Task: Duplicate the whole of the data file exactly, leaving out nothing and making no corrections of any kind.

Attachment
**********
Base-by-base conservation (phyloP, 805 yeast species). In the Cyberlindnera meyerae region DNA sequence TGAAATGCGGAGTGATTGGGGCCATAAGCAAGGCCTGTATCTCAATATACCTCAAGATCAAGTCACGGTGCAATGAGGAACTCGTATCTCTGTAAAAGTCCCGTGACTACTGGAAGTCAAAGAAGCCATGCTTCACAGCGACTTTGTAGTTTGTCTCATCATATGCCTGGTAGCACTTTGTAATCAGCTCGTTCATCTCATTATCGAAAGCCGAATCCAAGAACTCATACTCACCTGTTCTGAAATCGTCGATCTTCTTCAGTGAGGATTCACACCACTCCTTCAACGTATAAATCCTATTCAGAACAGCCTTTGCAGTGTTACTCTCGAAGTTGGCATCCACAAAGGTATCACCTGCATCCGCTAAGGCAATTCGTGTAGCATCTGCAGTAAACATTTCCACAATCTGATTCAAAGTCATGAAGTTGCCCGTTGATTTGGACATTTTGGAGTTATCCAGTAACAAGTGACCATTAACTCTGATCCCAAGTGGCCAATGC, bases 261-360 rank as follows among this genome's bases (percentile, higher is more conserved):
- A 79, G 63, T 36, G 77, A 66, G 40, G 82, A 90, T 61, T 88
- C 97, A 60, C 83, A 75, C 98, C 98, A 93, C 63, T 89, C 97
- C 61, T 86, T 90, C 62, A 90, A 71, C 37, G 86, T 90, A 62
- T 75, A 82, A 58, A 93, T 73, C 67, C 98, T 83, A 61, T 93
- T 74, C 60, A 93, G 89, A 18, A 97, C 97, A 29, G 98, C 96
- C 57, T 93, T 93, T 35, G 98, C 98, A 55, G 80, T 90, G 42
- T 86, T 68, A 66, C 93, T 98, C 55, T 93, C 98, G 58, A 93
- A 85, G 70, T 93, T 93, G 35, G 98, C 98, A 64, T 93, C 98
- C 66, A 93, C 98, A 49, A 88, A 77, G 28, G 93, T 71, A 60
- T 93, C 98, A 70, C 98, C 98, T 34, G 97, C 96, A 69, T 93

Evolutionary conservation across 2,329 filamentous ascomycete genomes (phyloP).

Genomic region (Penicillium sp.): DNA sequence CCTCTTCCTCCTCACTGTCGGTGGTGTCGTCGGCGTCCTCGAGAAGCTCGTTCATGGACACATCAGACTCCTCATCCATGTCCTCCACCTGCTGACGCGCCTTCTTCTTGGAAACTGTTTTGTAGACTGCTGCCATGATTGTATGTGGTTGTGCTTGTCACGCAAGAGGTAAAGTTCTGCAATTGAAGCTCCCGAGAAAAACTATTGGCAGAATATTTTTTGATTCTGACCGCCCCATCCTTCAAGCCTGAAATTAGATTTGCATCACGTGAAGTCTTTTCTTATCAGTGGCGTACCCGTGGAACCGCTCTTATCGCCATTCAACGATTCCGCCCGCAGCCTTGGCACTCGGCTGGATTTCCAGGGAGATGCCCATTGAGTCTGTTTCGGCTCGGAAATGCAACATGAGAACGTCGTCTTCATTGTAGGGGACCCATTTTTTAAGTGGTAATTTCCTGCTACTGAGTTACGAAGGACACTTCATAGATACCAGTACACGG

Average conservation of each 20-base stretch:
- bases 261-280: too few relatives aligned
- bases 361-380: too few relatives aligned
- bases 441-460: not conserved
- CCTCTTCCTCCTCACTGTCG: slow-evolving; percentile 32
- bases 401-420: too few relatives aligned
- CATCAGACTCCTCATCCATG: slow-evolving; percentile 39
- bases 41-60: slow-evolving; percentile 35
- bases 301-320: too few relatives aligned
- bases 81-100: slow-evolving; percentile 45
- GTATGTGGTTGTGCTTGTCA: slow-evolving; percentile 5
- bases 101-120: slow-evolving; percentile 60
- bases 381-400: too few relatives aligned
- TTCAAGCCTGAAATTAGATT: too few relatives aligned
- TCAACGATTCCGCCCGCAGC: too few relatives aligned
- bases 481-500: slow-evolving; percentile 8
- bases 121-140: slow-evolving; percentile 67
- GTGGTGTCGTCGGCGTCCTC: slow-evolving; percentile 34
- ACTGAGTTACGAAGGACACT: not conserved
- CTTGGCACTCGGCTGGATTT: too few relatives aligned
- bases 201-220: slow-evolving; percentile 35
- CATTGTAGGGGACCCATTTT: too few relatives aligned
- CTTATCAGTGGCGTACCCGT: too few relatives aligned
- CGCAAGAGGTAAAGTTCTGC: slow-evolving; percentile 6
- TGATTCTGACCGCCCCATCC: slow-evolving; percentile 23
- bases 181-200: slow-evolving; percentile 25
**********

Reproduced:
Base-by-base conservation (phyloP, 805 yeast species). In the Cyberlindnera meyerae region DNA sequence TGAAATGCGGAGTGATTGGGGCCATAAGCAAGGCCTGTATCTCAATATACCTCAAGATCAAGTCACGGTGCAATGAGGAACTCGTATCTCTGTAAAAGTCCCGTGACTACTGGAAGTCAAAGAAGCCATGCTTCACAGCGACTTTGTAGTTTGTCTCATCATATGCCTGGTAGCACTTTGTAATCAGCTCGTTCATCTCATTATCGAAAGCCGAATCCAAGAACTCATACTCACCTGTTCTGAAATCGTCGATCTTCTTCAGTGAGGATTCACACCACTCCTTCAACGTATAAATCCTATTCAGAACAGCCTTTGCAGTGTTACTCTCGAAGTTGGCATCCACAAAGGTATCACCTGCATCCGCTAAGGCAATTCGTGTAGCATCTGCAGTAAACATTTCCACAATCTGATTCAAAGTCATGAAGTTGCCCGTTGATTTGGACATTTTGGAGTTATCCAGTAACAAGTGACCATTAACTCTGATCCCAAGTGGCCAATGC, bases 261-360 rank as follows among this genome's bases (percentile, higher is more conserved):
- A 79, G 63, T 36, G 77, A 66, G 40, G 82, A 90, T 61, T 88
- C 97, A 60, C 83, A 75, C 98, C 98, A 93, C 63, T 89, C 97
- C 61, T 86, T 90, C 62, A 90, A 71, C 37, G 86, T 90, A 62
- T 75, A 82, A 58, A 93, T 73, C 67, C 98, T 83, A 61, T 93
- T 74, C 60, A 93, G 89, A 18, A 97, C 97, A 29, G 98, C 96
- C 57, T 93, T 93, T 35, G 98, C 98, A 55, G 80, T 90, G 42
- T 86, T 68, A 66, C 93, T 98, C 55, T 93, C 98, G 58, A 93
- A 85, G 70, T 93, T 93, G 35, G 98, C 98, A 64, T 93, C 98
- C 66, A 93, C 98, A 49, A 88, A 77, G 28, G 93, T 71, A 60
- T 93, C 98, A 70, C 98, C 98, T 34, G 97, C 96, A 69, T 93

Evolutionary conservation across 2,329 filamentous ascomycete genomes (phyloP).

Genomic region (Penicillium sp.): DNA sequence CCTCTTCCTCCTCACTGTCGGTGGTGTCGTCGGCGTCCTCGAGAAGCTCGTTCATGGACACATCAGACTCCTCATCCATGTCCTCCACCTGCTGACGCGCCTTCTTCTTGGAAACTGTTTTGTAGACTGCTGCCATGATTGTATGTGGTTGTGCTTGTCACGCAAGAGGTAAAGTTCTGCAATTGAAGCTCCCGAGAAAAACTATTGGCAGAATATTTTTTGATTCTGACCGCCCCATCCTTCAAGCCTGAAATTAGATTTGCATCACGTGAAGTCTTTTCTTATCAGTGGCGTACCCGTGGAACCGCTCTTATCGCCATTCAACGATTCCGCCCGCAGCCTTGGCACTCGGCTGGATTTCCAGGGAGATGCCCATTGAGTCTGTTTCGGCTCGGAAATGCAACATGAGAACGTCGTCTTCATTGTAGGGGACCCATTTTTTAAGTGGTAATTTCCTGCTACTGAGTTACGAAGGACACTTCATAGATACCAGTACACGG

Average conservation of each 20-base stretch:
- bases 261-280: too few relatives aligned
- bases 361-380: too few relatives aligned
- bases 441-460: not conserved
- CCTCTTCCTCCTCACTGTCG: slow-evolving; percentile 32
- bases 401-420: too few relatives aligned
- CATCAGACTCCTCATCCATG: slow-evolving; percentile 39
- bases 41-60: slow-evolving; percentile 35
- bases 301-320: too few relatives aligned
- bases 81-100: slow-evolving; percentile 45
- GTATGTGGTTGTGCTTGTCA: slow-evolving; percentile 5
- bases 101-120: slow-evolving; percentile 60
- bases 381-400: too few relatives aligned
- TTCAAGCCTGAAATTAGATT: too few relatives aligned
- TCAACGATTCCGCCCGCAGC: too few relatives aligned
- bases 481-500: slow-evolving; percentile 8
- bases 121-140: slow-evolving; percentile 67
- GTGGTGTCGTCGGCGTCCTC: slow-evolving; percentile 34
- ACTGAGTTACGAAGGACACT: not conserved
- CTTGGCACTCGGCTGGATTT: too few relatives aligned
- bases 201-220: slow-evolving; percentile 35
- CATTGTAGGGGACCCATTTT: too few relatives aligned
- CTTATCAGTGGCGTACCCGT: too few relatives aligned
- CGCAAGAGGTAAAGTTCTGC: slow-evolving; percentile 6
- TGATTCTGACCGCCCCATCC: slow-evolving; percentile 23
- bases 181-200: slow-evolving; percentile 25